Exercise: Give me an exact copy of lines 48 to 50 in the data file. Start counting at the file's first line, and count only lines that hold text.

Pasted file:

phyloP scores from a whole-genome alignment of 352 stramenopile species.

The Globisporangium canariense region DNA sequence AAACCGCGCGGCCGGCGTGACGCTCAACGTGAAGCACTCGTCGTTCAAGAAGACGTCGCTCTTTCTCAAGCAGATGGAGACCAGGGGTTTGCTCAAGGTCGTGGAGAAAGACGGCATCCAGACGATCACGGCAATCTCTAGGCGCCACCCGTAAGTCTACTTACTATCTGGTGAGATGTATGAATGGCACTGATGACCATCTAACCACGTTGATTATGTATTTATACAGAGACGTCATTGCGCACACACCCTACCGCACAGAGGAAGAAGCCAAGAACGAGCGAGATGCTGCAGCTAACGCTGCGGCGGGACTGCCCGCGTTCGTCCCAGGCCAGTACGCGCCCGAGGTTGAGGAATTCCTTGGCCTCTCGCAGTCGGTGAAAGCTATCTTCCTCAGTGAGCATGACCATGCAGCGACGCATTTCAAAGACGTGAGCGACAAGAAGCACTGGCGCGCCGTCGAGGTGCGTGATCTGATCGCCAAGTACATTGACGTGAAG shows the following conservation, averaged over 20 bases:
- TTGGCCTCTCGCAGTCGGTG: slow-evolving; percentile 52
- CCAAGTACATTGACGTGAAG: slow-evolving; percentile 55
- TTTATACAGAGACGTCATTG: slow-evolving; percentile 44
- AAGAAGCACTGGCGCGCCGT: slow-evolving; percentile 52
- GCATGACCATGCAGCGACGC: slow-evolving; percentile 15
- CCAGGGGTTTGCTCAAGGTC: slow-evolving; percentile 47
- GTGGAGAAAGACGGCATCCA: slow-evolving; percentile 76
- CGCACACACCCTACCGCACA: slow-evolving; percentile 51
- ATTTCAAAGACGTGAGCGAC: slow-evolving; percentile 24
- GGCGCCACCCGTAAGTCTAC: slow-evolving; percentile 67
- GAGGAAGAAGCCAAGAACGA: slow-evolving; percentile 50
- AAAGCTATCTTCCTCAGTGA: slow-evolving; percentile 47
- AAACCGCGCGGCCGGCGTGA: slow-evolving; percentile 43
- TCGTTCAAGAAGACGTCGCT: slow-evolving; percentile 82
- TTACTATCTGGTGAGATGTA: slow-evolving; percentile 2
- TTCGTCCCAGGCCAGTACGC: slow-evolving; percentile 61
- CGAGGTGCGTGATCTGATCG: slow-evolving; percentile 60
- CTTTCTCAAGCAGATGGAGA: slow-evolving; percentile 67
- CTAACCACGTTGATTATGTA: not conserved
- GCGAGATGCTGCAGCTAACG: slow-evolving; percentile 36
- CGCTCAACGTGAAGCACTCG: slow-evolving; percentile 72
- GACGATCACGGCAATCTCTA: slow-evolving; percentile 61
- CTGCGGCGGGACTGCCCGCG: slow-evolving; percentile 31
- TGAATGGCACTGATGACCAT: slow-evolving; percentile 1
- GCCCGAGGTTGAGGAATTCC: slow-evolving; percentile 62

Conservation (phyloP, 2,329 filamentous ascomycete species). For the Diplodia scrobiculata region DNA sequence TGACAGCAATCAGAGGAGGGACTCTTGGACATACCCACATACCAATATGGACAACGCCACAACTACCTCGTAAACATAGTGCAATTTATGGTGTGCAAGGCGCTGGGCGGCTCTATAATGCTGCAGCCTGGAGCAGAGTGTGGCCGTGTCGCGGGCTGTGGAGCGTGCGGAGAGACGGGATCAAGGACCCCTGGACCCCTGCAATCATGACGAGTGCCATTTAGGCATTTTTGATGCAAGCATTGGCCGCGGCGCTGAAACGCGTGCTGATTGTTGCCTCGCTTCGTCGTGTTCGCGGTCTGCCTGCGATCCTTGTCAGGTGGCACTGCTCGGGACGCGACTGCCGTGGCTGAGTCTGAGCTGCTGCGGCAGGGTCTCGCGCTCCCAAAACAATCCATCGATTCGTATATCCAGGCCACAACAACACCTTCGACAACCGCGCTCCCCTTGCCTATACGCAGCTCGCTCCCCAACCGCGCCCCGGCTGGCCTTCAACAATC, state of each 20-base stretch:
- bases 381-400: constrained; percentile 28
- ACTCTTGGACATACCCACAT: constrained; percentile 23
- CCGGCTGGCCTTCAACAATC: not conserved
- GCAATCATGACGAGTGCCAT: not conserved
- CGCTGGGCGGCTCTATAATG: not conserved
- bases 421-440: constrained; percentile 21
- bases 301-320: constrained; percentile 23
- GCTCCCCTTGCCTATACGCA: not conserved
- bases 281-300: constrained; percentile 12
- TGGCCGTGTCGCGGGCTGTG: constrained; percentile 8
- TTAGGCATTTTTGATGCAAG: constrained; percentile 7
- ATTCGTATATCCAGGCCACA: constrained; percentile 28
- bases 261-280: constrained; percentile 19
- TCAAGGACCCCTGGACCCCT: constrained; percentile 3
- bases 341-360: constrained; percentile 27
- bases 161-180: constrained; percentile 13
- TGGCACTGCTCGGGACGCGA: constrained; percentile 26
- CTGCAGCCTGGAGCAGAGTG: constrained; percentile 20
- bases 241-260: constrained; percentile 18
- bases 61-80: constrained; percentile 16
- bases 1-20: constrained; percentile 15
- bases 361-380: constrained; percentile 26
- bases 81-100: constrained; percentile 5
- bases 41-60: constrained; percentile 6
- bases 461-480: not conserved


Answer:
- bases 61-80: constrained; percentile 16
- bases 1-20: constrained; percentile 15
- bases 361-380: constrained; percentile 26